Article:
Rather than starting from fundamental physical processes and scaling up to simulate the effect of laser machining at experimentally useful size scales, the technique presented in this paper follows an empirical approach; starting from experimental data to model laser-machined surface profiles after exposure to various spatially shaped laser intensity patterns. This approach is achieved via the use of a neural network (NN) that is trained on experimental images of laser machined surfaces, and which subsequently encodes a description of the laser machining processes. As shown here, the trained NN can then be used to simulate the experiment and hence predict the 3D surface profile that would result from laser machining of the material surface with previously unobserved intensity profiles. Whilst here the NN was trained to predict the 3D surface after three exposures of identically spatially shaped ultrafast pulses, this approach could be extended to non-identical pulses, or a continuous wave laser source, with appropriate training data. Three pulses were chosen in this work to ensure a high contrast in depths of machining.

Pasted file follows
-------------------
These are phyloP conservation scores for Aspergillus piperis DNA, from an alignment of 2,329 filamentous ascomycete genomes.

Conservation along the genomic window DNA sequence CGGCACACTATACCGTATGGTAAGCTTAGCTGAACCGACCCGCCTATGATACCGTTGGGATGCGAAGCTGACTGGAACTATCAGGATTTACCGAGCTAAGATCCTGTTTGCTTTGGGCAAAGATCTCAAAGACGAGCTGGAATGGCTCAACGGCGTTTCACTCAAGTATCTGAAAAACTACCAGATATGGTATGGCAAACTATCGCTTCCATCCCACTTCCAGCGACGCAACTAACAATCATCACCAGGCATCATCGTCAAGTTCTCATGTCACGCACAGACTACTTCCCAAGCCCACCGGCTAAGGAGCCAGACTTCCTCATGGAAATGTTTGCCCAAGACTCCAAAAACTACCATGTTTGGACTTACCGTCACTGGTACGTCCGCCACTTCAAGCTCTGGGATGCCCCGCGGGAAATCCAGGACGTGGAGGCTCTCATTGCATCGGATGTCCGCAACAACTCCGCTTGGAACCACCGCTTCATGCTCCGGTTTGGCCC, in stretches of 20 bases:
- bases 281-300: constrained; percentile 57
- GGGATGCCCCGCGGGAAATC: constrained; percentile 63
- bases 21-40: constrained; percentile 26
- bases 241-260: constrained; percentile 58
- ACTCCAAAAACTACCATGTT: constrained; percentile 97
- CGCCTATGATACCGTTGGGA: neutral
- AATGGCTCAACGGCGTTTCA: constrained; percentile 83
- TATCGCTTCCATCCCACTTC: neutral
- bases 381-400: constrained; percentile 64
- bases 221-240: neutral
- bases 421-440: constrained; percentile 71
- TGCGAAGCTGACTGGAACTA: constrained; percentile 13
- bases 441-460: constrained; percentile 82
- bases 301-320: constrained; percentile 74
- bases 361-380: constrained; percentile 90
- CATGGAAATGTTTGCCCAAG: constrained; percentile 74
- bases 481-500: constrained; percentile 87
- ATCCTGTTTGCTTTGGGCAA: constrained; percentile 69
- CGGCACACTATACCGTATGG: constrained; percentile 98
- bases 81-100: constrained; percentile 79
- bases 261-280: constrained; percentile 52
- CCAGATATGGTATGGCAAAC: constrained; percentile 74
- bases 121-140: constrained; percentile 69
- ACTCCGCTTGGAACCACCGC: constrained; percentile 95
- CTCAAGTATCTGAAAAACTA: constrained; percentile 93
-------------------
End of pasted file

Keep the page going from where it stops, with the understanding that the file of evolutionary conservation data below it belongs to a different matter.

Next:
The concept demonstrated in this paper, as shown in Fig. 1, was to train a NN to transform a two-level (on or off) laser spatial intensity profile into a 3D surface profile of the laser machined surface. Rather than constructing a model from first principles, this NN approach required a data set of experimental images of the material surface when machined with a random selection of spatial intensity profiles. Therefore, this demonstration also offers a template for the modelling of other experimental systems where the underlying processes are unknown or are too complicated to model accurately.
2. Neural networks